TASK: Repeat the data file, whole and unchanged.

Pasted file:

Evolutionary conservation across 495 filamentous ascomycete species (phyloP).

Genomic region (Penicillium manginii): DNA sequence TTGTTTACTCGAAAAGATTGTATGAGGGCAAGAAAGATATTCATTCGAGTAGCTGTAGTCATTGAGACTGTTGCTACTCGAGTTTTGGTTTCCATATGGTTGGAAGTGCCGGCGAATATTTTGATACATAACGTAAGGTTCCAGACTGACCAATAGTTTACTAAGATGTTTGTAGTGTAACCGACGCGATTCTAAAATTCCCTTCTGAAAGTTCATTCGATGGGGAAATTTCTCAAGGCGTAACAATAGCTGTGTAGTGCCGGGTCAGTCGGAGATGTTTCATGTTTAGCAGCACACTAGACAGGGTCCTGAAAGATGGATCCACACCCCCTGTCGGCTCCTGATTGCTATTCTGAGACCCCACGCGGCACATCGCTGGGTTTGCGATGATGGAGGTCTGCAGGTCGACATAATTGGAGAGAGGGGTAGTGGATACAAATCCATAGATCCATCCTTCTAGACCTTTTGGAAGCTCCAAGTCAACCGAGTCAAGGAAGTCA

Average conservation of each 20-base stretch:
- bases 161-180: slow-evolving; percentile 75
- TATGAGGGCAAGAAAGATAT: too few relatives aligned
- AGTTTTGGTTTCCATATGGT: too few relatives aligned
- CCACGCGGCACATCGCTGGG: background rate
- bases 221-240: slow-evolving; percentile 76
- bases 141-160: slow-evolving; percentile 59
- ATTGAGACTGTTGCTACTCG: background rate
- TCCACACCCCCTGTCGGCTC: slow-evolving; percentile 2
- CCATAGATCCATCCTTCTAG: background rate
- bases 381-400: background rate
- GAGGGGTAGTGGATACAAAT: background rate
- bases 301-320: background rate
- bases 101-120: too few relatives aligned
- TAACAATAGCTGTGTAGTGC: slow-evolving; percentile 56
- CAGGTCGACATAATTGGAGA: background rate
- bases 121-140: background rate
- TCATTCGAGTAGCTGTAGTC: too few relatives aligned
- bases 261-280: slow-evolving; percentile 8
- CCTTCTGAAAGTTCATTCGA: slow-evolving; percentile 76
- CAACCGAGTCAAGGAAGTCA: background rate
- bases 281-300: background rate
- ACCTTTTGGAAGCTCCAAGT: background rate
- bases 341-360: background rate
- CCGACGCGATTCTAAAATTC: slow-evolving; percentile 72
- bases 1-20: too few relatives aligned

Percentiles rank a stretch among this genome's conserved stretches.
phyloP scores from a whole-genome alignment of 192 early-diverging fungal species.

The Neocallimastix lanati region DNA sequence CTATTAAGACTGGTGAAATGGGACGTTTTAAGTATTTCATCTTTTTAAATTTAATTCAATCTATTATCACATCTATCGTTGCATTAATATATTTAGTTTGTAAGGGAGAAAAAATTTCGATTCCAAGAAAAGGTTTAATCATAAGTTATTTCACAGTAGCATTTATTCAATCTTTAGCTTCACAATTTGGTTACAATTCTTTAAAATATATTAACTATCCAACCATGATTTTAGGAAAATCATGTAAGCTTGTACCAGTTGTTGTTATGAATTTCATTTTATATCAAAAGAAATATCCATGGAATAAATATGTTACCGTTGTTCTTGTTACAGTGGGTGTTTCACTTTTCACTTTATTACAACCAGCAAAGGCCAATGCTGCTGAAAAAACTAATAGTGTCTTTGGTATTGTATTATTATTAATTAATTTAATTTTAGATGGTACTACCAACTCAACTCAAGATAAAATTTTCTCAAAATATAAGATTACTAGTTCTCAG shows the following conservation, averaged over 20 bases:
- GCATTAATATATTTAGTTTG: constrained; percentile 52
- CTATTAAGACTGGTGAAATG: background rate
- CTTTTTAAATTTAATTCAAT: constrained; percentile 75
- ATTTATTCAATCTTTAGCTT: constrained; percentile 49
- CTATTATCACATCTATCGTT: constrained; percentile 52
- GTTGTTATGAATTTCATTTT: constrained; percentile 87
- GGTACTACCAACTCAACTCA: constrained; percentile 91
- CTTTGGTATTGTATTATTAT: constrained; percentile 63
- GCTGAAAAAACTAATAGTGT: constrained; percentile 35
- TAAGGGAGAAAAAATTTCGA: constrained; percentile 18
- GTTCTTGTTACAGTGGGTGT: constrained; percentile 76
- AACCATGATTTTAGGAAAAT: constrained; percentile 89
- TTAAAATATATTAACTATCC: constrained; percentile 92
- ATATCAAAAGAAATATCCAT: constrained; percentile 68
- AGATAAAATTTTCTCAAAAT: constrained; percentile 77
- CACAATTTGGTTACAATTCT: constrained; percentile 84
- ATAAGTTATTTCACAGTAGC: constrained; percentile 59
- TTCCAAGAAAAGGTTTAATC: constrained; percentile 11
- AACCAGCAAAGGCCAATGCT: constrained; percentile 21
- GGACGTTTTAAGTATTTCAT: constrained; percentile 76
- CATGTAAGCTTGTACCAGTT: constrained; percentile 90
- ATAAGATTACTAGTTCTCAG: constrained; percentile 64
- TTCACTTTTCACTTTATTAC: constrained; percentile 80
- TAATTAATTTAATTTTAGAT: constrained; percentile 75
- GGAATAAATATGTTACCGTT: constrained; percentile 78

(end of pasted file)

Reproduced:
Evolutionary conservation across 495 filamentous ascomycete species (phyloP).

Genomic region (Penicillium manginii): DNA sequence TTGTTTACTCGAAAAGATTGTATGAGGGCAAGAAAGATATTCATTCGAGTAGCTGTAGTCATTGAGACTGTTGCTACTCGAGTTTTGGTTTCCATATGGTTGGAAGTGCCGGCGAATATTTTGATACATAACGTAAGGTTCCAGACTGACCAATAGTTTACTAAGATGTTTGTAGTGTAACCGACGCGATTCTAAAATTCCCTTCTGAAAGTTCATTCGATGGGGAAATTTCTCAAGGCGTAACAATAGCTGTGTAGTGCCGGGTCAGTCGGAGATGTTTCATGTTTAGCAGCACACTAGACAGGGTCCTGAAAGATGGATCCACACCCCCTGTCGGCTCCTGATTGCTATTCTGAGACCCCACGCGGCACATCGCTGGGTTTGCGATGATGGAGGTCTGCAGGTCGACATAATTGGAGAGAGGGGTAGTGGATACAAATCCATAGATCCATCCTTCTAGACCTTTTGGAAGCTCCAAGTCAACCGAGTCAAGGAAGTCA

Average conservation of each 20-base stretch:
- bases 161-180: slow-evolving; percentile 75
- TATGAGGGCAAGAAAGATAT: too few relatives aligned
- AGTTTTGGTTTCCATATGGT: too few relatives aligned
- CCACGCGGCACATCGCTGGG: background rate
- bases 221-240: slow-evolving; percentile 76
- bases 141-160: slow-evolving; percentile 59
- ATTGAGACTGTTGCTACTCG: background rate
- TCCACACCCCCTGTCGGCTC: slow-evolving; percentile 2
- CCATAGATCCATCCTTCTAG: background rate
- bases 381-400: background rate
- GAGGGGTAGTGGATACAAAT: background rate
- bases 301-320: background rate
- bases 101-120: too few relatives aligned
- TAACAATAGCTGTGTAGTGC: slow-evolving; percentile 56
- CAGGTCGACATAATTGGAGA: background rate
- bases 121-140: background rate
- TCATTCGAGTAGCTGTAGTC: too few relatives aligned
- bases 261-280: slow-evolving; percentile 8
- CCTTCTGAAAGTTCATTCGA: slow-evolving; percentile 76
- CAACCGAGTCAAGGAAGTCA: background rate
- bases 281-300: background rate
- ACCTTTTGGAAGCTCCAAGT: background rate
- bases 341-360: background rate
- CCGACGCGATTCTAAAATTC: slow-evolving; percentile 72
- bases 1-20: too few relatives aligned

Percentiles rank a stretch among this genome's conserved stretches.
phyloP scores from a whole-genome alignment of 192 early-diverging fungal species.

The Neocallimastix lanati region DNA sequence CTATTAAGACTGGTGAAATGGGACGTTTTAAGTATTTCATCTTTTTAAATTTAATTCAATCTATTATCACATCTATCGTTGCATTAATATATTTAGTTTGTAAGGGAGAAAAAATTTCGATTCCAAGAAAAGGTTTAATCATAAGTTATTTCACAGTAGCATTTATTCAATCTTTAGCTTCACAATTTGGTTACAATTCTTTAAAATATATTAACTATCCAACCATGATTTTAGGAAAATCATGTAAGCTTGTACCAGTTGTTGTTATGAATTTCATTTTATATCAAAAGAAATATCCATGGAATAAATATGTTACCGTTGTTCTTGTTACAGTGGGTGTTTCACTTTTCACTTTATTACAACCAGCAAAGGCCAATGCTGCTGAAAAAACTAATAGTGTCTTTGGTATTGTATTATTATTAATTAATTTAATTTTAGATGGTACTACCAACTCAACTCAAGATAAAATTTTCTCAAAATATAAGATTACTAGTTCTCAG shows the following conservation, averaged over 20 bases:
- GCATTAATATATTTAGTTTG: constrained; percentile 52
- CTATTAAGACTGGTGAAATG: background rate
- CTTTTTAAATTTAATTCAAT: constrained; percentile 75
- ATTTATTCAATCTTTAGCTT: constrained; percentile 49
- CTATTATCACATCTATCGTT: constrained; percentile 52
- GTTGTTATGAATTTCATTTT: constrained; percentile 87
- GGTACTACCAACTCAACTCA: constrained; percentile 91
- CTTTGGTATTGTATTATTAT: constrained; percentile 63
- GCTGAAAAAACTAATAGTGT: constrained; percentile 35
- TAAGGGAGAAAAAATTTCGA: constrained; percentile 18
- GTTCTTGTTACAGTGGGTGT: constrained; percentile 76
- AACCATGATTTTAGGAAAAT: constrained; percentile 89
- TTAAAATATATTAACTATCC: constrained; percentile 92
- ATATCAAAAGAAATATCCAT: constrained; percentile 68
- AGATAAAATTTTCTCAAAAT: constrained; percentile 77
- CACAATTTGGTTACAATTCT: constrained; percentile 84
- ATAAGTTATTTCACAGTAGC: constrained; percentile 59
- TTCCAAGAAAAGGTTTAATC: constrained; percentile 11
- AACCAGCAAAGGCCAATGCT: constrained; percentile 21
- GGACGTTTTAAGTATTTCAT: constrained; percentile 76
- CATGTAAGCTTGTACCAGTT: constrained; percentile 90
- ATAAGATTACTAGTTCTCAG: constrained; percentile 64
- TTCACTTTTCACTTTATTAC: constrained; percentile 80
- TAATTAATTTAATTTTAGAT: constrained; percentile 75
- GGAATAAATATGTTACCGTT: constrained; percentile 78